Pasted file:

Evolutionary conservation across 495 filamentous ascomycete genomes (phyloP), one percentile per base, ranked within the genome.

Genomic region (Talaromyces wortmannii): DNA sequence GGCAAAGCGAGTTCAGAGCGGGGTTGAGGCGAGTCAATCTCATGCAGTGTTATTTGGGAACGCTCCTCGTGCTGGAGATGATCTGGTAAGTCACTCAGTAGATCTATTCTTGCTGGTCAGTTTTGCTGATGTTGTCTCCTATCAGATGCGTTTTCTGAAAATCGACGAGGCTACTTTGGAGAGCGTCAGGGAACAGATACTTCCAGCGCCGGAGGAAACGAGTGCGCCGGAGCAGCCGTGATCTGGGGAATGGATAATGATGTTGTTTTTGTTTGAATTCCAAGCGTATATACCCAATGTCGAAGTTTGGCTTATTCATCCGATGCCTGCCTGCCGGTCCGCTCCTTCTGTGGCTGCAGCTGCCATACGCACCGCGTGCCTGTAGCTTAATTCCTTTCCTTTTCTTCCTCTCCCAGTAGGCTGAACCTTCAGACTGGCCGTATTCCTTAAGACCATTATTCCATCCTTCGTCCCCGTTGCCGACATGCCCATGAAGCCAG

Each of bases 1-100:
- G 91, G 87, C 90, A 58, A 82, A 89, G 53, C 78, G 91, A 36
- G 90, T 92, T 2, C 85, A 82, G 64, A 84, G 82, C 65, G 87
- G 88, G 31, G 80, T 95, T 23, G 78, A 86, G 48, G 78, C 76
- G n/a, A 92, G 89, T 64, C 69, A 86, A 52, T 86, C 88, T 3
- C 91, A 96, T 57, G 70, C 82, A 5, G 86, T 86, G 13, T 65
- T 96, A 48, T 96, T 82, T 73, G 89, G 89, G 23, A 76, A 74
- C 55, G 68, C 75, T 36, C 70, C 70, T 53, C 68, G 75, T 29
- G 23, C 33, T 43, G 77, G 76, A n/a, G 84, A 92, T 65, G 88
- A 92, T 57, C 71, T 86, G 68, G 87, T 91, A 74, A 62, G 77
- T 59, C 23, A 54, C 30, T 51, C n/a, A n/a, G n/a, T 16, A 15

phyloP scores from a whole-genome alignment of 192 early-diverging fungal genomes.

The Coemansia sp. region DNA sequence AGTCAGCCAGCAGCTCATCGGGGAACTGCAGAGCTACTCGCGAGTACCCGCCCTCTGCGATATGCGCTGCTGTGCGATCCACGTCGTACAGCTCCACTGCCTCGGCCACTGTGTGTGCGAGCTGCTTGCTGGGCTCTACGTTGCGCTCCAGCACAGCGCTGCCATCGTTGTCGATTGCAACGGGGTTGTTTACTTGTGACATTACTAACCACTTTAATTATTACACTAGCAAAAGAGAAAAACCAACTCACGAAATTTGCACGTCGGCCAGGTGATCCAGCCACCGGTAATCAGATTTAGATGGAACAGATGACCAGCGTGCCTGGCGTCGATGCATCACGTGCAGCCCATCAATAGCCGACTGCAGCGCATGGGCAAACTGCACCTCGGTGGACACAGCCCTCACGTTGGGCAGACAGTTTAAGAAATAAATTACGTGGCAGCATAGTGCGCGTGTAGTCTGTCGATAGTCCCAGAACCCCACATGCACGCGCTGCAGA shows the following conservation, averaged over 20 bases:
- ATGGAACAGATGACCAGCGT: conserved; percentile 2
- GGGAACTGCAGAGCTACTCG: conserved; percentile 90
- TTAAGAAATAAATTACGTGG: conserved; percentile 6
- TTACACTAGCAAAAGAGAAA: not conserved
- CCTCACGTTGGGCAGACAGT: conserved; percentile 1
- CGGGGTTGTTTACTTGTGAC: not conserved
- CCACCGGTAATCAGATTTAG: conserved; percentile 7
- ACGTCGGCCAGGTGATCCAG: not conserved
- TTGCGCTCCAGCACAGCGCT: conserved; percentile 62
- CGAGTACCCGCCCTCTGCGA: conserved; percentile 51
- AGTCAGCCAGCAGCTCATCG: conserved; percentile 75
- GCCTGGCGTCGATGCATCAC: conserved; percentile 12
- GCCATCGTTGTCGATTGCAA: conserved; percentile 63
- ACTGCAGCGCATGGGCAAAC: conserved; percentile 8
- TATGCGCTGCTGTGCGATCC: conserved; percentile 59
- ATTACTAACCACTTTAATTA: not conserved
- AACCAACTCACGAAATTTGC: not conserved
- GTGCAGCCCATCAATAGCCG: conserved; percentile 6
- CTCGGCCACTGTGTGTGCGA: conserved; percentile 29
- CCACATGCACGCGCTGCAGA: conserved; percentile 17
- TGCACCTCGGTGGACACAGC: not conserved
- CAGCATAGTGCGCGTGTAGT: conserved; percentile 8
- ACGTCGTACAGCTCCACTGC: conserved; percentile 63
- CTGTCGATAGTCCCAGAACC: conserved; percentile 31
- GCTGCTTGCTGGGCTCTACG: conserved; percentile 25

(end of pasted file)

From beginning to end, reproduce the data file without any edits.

Evolutionary conservation across 495 filamentous ascomycete genomes (phyloP), one percentile per base, ranked within the genome.

Genomic region (Talaromyces wortmannii): DNA sequence GGCAAAGCGAGTTCAGAGCGGGGTTGAGGCGAGTCAATCTCATGCAGTGTTATTTGGGAACGCTCCTCGTGCTGGAGATGATCTGGTAAGTCACTCAGTAGATCTATTCTTGCTGGTCAGTTTTGCTGATGTTGTCTCCTATCAGATGCGTTTTCTGAAAATCGACGAGGCTACTTTGGAGAGCGTCAGGGAACAGATACTTCCAGCGCCGGAGGAAACGAGTGCGCCGGAGCAGCCGTGATCTGGGGAATGGATAATGATGTTGTTTTTGTTTGAATTCCAAGCGTATATACCCAATGTCGAAGTTTGGCTTATTCATCCGATGCCTGCCTGCCGGTCCGCTCCTTCTGTGGCTGCAGCTGCCATACGCACCGCGTGCCTGTAGCTTAATTCCTTTCCTTTTCTTCCTCTCCCAGTAGGCTGAACCTTCAGACTGGCCGTATTCCTTAAGACCATTATTCCATCCTTCGTCCCCGTTGCCGACATGCCCATGAAGCCAG

Each of bases 1-100:
- G 91, G 87, C 90, A 58, A 82, A 89, G 53, C 78, G 91, A 36
- G 90, T 92, T 2, C 85, A 82, G 64, A 84, G 82, C 65, G 87
- G 88, G 31, G 80, T 95, T 23, G 78, A 86, G 48, G 78, C 76
- G n/a, A 92, G 89, T 64, C 69, A 86, A 52, T 86, C 88, T 3
- C 91, A 96, T 57, G 70, C 82, A 5, G 86, T 86, G 13, T 65
- T 96, A 48, T 96, T 82, T 73, G 89, G 89, G 23, A 76, A 74
- C 55, G 68, C 75, T 36, C 70, C 70, T 53, C 68, G 75, T 29
- G 23, C 33, T 43, G 77, G 76, A n/a, G 84, A 92, T 65, G 88
- A 92, T 57, C 71, T 86, G 68, G 87, T 91, A 74, A 62, G 77
- T 59, C 23, A 54, C 30, T 51, C n/a, A n/a, G n/a, T 16, A 15

phyloP scores from a whole-genome alignment of 192 early-diverging fungal genomes.

The Coemansia sp. region DNA sequence AGTCAGCCAGCAGCTCATCGGGGAACTGCAGAGCTACTCGCGAGTACCCGCCCTCTGCGATATGCGCTGCTGTGCGATCCACGTCGTACAGCTCCACTGCCTCGGCCACTGTGTGTGCGAGCTGCTTGCTGGGCTCTACGTTGCGCTCCAGCACAGCGCTGCCATCGTTGTCGATTGCAACGGGGTTGTTTACTTGTGACATTACTAACCACTTTAATTATTACACTAGCAAAAGAGAAAAACCAACTCACGAAATTTGCACGTCGGCCAGGTGATCCAGCCACCGGTAATCAGATTTAGATGGAACAGATGACCAGCGTGCCTGGCGTCGATGCATCACGTGCAGCCCATCAATAGCCGACTGCAGCGCATGGGCAAACTGCACCTCGGTGGACACAGCCCTCACGTTGGGCAGACAGTTTAAGAAATAAATTACGTGGCAGCATAGTGCGCGTGTAGTCTGTCGATAGTCCCAGAACCCCACATGCACGCGCTGCAGA shows the following conservation, averaged over 20 bases:
- ATGGAACAGATGACCAGCGT: conserved; percentile 2
- GGGAACTGCAGAGCTACTCG: conserved; percentile 90
- TTAAGAAATAAATTACGTGG: conserved; percentile 6
- TTACACTAGCAAAAGAGAAA: not conserved
- CCTCACGTTGGGCAGACAGT: conserved; percentile 1
- CGGGGTTGTTTACTTGTGAC: not conserved
- CCACCGGTAATCAGATTTAG: conserved; percentile 7
- ACGTCGGCCAGGTGATCCAG: not conserved
- TTGCGCTCCAGCACAGCGCT: conserved; percentile 62
- CGAGTACCCGCCCTCTGCGA: conserved; percentile 51
- AGTCAGCCAGCAGCTCATCG: conserved; percentile 75
- GCCTGGCGTCGATGCATCAC: conserved; percentile 12
- GCCATCGTTGTCGATTGCAA: conserved; percentile 63
- ACTGCAGCGCATGGGCAAAC: conserved; percentile 8
- TATGCGCTGCTGTGCGATCC: conserved; percentile 59
- ATTACTAACCACTTTAATTA: not conserved
- AACCAACTCACGAAATTTGC: not conserved
- GTGCAGCCCATCAATAGCCG: conserved; percentile 6
- CTCGGCCACTGTGTGTGCGA: conserved; percentile 29
- CCACATGCACGCGCTGCAGA: conserved; percentile 17
- TGCACCTCGGTGGACACAGC: not conserved
- CAGCATAGTGCGCGTGTAGT: conserved; percentile 8
- ACGTCGTACAGCTCCACTGC: conserved; percentile 63
- CTGTCGATAGTCCCAGAACC: conserved; percentile 31
- GCTGCTTGCTGGGCTCTACG: conserved; percentile 25